The Coronavirus epidemic marches on, bringing with it the prospect of a world recession. As more factories close and global share markets wobble, businesses are looking for ways to minimise their risk.
COVID-19 has not established in New Zealand yet, but is making its presence felt in the disruption to world markets and supply chains.
We look at some of the implications for the New Zealand construction sector.
Does your contract provide force majeure protection?
Force majeure clauses can provide protection where performance under a contract is affected but whether coronavirus (or, more particularly, the supply chain delays and government restrictions put in place as a result of it) will be treated as a force majeure event will depend on the specific drafting in the underlying contract.
Contracts will often specify a list of events or circumstances that constitute force majeure, and epidemic or pandemic are a common inclusion. Generally, a broader force majeure definition will also be included, requiring that the event or circumstance:
- be unforeseeable
- be outside of a party’s control
- could not have been avoided or overcome, and
- causes a party to be unable to perform its contractual obligations.
The specific wording of a contract will also govern mitigation responsibilities, notice requirements and timing.
The application of the foreseeability principle is interesting at this point in time. For contracts entered into now, coronavirus is a foreseeable event or circumstance. It is the future trajectory and the impact which is unknown.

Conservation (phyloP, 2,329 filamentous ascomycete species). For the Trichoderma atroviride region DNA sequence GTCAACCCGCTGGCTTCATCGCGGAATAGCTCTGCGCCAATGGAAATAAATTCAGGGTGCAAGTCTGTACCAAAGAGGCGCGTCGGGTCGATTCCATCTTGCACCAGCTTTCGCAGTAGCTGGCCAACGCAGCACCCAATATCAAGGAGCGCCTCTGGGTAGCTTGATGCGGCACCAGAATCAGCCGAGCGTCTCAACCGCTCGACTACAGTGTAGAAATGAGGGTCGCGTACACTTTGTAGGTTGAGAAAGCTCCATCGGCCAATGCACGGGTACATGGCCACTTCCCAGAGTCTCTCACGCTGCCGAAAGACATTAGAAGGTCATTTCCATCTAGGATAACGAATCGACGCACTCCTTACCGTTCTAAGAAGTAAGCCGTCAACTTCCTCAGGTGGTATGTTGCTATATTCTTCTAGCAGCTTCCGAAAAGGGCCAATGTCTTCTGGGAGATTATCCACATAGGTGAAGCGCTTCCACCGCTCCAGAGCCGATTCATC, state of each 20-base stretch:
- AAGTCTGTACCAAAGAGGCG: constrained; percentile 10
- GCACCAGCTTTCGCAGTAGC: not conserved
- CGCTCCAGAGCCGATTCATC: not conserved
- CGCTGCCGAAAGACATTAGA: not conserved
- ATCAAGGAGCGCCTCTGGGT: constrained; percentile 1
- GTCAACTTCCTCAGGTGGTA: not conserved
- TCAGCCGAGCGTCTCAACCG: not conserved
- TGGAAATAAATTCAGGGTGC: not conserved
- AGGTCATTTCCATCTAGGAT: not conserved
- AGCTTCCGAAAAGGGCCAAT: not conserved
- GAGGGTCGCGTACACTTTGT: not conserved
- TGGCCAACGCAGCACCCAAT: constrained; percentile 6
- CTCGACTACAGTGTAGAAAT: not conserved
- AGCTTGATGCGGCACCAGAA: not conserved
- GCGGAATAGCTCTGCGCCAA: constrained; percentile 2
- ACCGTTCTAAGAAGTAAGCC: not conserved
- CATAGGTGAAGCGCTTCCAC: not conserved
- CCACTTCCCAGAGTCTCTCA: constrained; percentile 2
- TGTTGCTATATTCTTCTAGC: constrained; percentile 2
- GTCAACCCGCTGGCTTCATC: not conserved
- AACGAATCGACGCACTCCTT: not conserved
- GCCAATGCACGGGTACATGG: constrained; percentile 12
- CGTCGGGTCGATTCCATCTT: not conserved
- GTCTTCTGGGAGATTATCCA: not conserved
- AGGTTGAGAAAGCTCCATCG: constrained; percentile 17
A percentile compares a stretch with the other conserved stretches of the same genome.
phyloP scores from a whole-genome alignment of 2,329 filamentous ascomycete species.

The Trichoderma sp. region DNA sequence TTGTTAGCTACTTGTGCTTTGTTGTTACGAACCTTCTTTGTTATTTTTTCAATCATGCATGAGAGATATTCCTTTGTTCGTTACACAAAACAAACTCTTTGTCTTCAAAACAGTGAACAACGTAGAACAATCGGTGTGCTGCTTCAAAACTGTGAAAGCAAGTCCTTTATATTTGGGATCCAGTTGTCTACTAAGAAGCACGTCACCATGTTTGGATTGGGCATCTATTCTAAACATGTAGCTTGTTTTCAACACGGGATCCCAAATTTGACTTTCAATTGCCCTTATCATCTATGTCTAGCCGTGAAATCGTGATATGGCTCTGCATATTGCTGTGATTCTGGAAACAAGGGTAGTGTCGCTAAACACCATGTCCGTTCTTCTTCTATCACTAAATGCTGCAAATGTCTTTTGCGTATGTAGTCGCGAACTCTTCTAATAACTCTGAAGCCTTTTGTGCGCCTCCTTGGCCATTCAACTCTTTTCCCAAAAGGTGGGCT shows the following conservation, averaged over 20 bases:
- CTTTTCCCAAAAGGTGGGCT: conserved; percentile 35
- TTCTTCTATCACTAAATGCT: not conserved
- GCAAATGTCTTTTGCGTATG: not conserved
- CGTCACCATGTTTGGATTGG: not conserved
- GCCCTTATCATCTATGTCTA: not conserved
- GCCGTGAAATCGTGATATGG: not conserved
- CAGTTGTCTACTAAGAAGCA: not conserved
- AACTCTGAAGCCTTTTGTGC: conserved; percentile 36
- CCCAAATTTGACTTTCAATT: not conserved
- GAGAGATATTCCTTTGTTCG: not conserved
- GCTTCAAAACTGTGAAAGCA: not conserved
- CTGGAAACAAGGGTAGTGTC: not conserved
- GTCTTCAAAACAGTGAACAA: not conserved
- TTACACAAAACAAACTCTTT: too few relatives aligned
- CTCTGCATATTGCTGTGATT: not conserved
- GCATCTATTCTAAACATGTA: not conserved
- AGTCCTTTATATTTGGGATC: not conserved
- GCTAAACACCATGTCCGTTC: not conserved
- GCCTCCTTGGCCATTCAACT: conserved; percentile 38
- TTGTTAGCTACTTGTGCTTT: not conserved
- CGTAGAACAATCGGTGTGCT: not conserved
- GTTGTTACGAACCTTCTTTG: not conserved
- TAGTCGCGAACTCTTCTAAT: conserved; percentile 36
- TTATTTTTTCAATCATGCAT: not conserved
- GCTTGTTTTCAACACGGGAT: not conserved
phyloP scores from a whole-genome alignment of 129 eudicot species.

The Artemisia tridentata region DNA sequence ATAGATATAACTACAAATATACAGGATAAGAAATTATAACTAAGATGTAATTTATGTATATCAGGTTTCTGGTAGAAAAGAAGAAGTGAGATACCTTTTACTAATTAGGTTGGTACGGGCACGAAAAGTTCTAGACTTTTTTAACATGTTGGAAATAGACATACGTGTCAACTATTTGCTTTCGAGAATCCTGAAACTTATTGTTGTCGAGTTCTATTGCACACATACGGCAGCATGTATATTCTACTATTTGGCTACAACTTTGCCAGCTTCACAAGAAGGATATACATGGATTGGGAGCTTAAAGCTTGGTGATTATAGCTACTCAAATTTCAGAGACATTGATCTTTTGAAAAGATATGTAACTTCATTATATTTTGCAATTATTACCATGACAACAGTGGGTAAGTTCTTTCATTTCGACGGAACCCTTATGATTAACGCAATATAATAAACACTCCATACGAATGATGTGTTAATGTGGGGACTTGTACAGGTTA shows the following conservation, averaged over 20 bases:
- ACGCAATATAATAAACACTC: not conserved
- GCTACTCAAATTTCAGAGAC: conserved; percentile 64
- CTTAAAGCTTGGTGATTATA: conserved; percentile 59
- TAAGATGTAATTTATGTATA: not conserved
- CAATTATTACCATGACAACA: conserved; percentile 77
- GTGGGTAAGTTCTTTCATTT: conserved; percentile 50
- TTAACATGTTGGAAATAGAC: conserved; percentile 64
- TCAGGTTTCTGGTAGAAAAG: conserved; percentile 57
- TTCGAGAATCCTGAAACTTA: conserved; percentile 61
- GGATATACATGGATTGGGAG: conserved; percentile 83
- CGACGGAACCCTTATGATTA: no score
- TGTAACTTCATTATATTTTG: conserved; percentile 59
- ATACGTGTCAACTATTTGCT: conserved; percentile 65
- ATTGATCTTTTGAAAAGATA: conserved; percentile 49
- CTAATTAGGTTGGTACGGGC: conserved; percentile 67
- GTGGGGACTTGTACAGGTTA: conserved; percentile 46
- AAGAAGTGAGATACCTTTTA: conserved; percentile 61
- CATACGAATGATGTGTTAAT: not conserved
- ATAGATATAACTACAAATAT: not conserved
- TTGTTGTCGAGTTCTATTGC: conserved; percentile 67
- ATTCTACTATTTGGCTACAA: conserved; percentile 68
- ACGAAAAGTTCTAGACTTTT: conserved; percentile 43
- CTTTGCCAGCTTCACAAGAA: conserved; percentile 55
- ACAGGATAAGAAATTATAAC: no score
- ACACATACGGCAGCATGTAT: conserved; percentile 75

In the event of a successful force majeure claim, a party will be relieved from the need to perform the affected contractual obligations, and the contractor/supplier will typically be entitled to an extension of time.
This may, in some cases, be of little use to the principal/purchaser whose project or delivery is delayed, having flow on effects and additional costs. Losses of this sort are not usually covered by business interruption insurance but you should check your insurances or speak with your broker to be sure.
As coronavirus continues to spread, businesses should be proactive in assessing and taking practical steps to manage and minimise project risks that may arise. This might include:
- checking affected contracts to see whether coronavirus would be covered by force majeure provisions and ensuring that notice and timing requirements are being complied with. Accurate record keeping of correspondence will be important to setting up and responding to contract claims
- engaging as early as possible with counterparties to consider alternatives to avoid or minimise the impacts of coronavirus, such as accessing goods and materials from unaffected suppliers. This is particularly relevant given force majeure regimes often include a duty to mitigate
- confirming whether insurance cover might assist where loss, not otherwise covered by contract, occurs and ensuring that any policy requirements are complied with
- considering impacts across a broader contractual structure, for example how does relief granted under one contract impact a party’s obligations under a ‘down-stream’ contract?, and
- checking whether you can get out of a contract for prolonged force majeure e.g. is there an express ability to terminate if the event continues for an extended period of time?